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Burning Earth: A Climate Crisis Unfolds

How global warming changes the lives of Indians, and the unequal ways it affects the population

The Resistance Movement: Artwork by Prabhakar Pachpute
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She burnt his coldness with her warmth

He melted and she drowned

Temperature is at the heart of creation, survival and destruction. After the Big Bang some 13.7 billion years ago, cooling allowed the formation of the first protons and neutrons and later atoms, leading to the creation of the first elements, hydrogen and helium. On Earth, cooling created the conditions for life to emerge. Excessive cooling during the ice ages left many species extinct. Temperature is one of the essential drivers of change, the only constant in life and beyond.

When the temperature changes abruptly, it triggers chain reactions among interacting elements. Higher temperature accelerates chemical reactions. Flowers, food and dead bodies decompose faster. Water reacts faster with minerals. Naturally, a warmer world will see many changes in the natural environment, just like a person whose blood is boiling may act unpredictably.

Over the past few years, the yellow spring flower known in the Kashmir valley as Gul-e-toor has been blooming about a month in advance and so has the spring flower of red rhododendron locally called Buransh in Uttarakhand. These did not mean early celebrations; people heard the footsteps of a calamity approaching.

In this journey into a new, uncertain world, a polar bear sleeping on a melting glacier is on the same ship as the unnamed 40-year-old factory worker from Bihar who lived in New Delhi in a room without a fan and succumbed to heatstroke on May 29, the day the mercury crossed 52°C.

Existence is all about chain reactions. Slow changes reach a tipping point and open up a cascade. That’s exactly what has happened to the world with the recent rapid warming. Meghalaya, the abode of clouds, has long been known as the home to two of the wettest places on earth—Cherrapunji and Mawsinram. The hilly northeast Indian state is getting drier. In northwest India, Rajasthan, home to the hot and arid Thar desert, is getting wetter. The cold desert of Ladakh in north India is recording more rainfall and less snow. The Indo-Gangetic plains of northern and eastern India known for their fertile land and sufficient rainfall are staring at rain deficits.

Heat affects us all. In the words of Craig Santos Perez, a poet from the US island territory of Guam in the western Pacific, “We are of one ecology/Like a planet/In which there are 200,000 glaciers.” If glaciers die, they will take many of us to the grave. If forests vanish, they will carry our water and oxygen with them.

Chain Reactions

One unusually hot and humid afternoon in the last week of May, a bus in Kolkata moved slowly. The driver and conductor kept looking for passengers on an almost empty street. Inside, heavily sweating passengers got impatient. An altercation started between the conductor and some passengers.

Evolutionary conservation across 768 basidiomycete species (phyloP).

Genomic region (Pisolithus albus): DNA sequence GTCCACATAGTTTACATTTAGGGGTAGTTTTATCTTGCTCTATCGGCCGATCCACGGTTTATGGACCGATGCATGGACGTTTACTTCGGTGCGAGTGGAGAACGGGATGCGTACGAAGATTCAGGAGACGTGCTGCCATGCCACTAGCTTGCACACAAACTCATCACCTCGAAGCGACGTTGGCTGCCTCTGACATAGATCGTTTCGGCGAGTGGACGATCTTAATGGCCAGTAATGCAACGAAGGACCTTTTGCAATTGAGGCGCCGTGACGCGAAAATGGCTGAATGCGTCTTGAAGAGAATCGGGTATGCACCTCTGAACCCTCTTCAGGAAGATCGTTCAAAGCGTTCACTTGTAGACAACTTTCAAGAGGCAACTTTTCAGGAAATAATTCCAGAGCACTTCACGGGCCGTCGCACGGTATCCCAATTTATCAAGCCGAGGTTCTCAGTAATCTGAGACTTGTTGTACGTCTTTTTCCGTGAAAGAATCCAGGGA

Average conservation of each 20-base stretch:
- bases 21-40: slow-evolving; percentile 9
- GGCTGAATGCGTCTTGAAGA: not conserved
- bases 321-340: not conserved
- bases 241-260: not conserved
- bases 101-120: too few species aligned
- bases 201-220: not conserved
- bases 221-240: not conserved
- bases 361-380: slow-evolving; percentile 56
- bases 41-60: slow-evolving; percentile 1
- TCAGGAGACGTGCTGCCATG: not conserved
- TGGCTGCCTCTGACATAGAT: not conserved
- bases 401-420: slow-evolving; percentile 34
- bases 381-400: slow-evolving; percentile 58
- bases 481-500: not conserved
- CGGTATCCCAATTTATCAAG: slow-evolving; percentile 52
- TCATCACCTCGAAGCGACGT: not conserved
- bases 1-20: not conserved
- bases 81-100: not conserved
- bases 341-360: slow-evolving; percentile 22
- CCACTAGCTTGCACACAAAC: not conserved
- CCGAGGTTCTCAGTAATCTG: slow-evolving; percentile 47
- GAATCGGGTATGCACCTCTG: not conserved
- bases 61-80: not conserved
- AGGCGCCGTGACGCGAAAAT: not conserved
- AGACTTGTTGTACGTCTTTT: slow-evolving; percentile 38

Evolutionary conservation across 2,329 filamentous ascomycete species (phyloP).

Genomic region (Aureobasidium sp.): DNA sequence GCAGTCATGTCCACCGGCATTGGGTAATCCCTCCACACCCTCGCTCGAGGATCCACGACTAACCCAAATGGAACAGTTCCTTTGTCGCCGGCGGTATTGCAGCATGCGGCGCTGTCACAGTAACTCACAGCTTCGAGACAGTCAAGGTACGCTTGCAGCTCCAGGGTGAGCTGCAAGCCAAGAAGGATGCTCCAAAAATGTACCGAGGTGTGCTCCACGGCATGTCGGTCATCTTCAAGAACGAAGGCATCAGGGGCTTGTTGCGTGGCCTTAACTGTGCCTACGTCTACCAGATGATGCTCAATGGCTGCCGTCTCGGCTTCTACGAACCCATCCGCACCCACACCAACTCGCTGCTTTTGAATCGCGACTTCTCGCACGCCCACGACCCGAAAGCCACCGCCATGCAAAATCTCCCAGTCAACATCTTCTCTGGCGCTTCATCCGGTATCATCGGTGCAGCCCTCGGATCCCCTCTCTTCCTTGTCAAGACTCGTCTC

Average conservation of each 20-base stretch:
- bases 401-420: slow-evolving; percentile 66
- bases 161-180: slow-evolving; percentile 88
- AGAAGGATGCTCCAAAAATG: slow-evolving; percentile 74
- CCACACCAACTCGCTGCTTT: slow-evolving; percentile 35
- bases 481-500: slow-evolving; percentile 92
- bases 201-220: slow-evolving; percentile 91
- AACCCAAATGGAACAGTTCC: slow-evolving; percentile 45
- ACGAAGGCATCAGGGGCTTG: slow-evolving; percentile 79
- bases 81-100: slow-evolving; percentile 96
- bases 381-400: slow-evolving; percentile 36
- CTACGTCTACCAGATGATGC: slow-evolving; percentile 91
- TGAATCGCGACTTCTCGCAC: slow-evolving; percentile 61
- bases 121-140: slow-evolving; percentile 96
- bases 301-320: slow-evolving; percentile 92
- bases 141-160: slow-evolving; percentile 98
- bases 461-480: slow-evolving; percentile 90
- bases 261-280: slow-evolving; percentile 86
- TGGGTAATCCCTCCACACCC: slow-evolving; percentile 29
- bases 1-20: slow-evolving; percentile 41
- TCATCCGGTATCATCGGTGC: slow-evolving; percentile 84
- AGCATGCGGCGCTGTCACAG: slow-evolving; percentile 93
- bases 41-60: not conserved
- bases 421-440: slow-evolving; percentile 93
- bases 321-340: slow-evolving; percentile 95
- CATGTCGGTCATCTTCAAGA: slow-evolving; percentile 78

The driver stopped the bus, left his seat and joined the brawl. Someone slapped the conductor, who threw a punch at someone else. The traffic police had to come in to control the situation. Some passengers tried to cool things down, saying no one was at fault; heat turned everyone crazy. In the end, the driver conceded that he was driving slow not only because they were looking for passengers but also because he was feeling dizzy: he had got little sleep the previous night, the daytime heat had drained all his energy and he had difficulty concentrating.

If we consider such incidents as trivial, unrelated to climate change, we need to rethink. Remember, in Algerian-French novelist Albert Camus’ The Stranger, Meursault, the protagonist, blamed the harshness of the sun for the murder he committed?

Science has over the past few decades provided enough evidence of the relation between heat and violent behaviour. Excessive heat triggers aggressive, impulsive or irritable behaviour. “Uncomfortably warm temperatures increase aggressive cognitions and feelings, what we call ‘irritability,’” notes a 2019 paper by Andreas Miles-Novelo and Craig Anderson of Iowa State University. A 2015 paper by Dennis Mares and Kenneth W. Moffett concludes that a degree Celsius increase caused by climate change would increase homicide rates by 6%.

The social life of human beings is based on weather patterns. What happens when the weather changes? Life changes. Global warming is a life-altering phenomenon.

The social life of human beings is based on weather patterns. What happens when the weather changes? Life changes. Global warming is a life-altering phenomenon for a majority of mankind.

All of India’s warmest years on record have been in the last decade. This summer, more than three dozen urban centres recorded above 45 °C temperature—and some above 50—a historic high. People were advised to stay indoors unless necessary. Not many could afford that. Several dozen died, many were hospitalised, some lost their daily wages. Millions of Indians are facing a great test of endurance.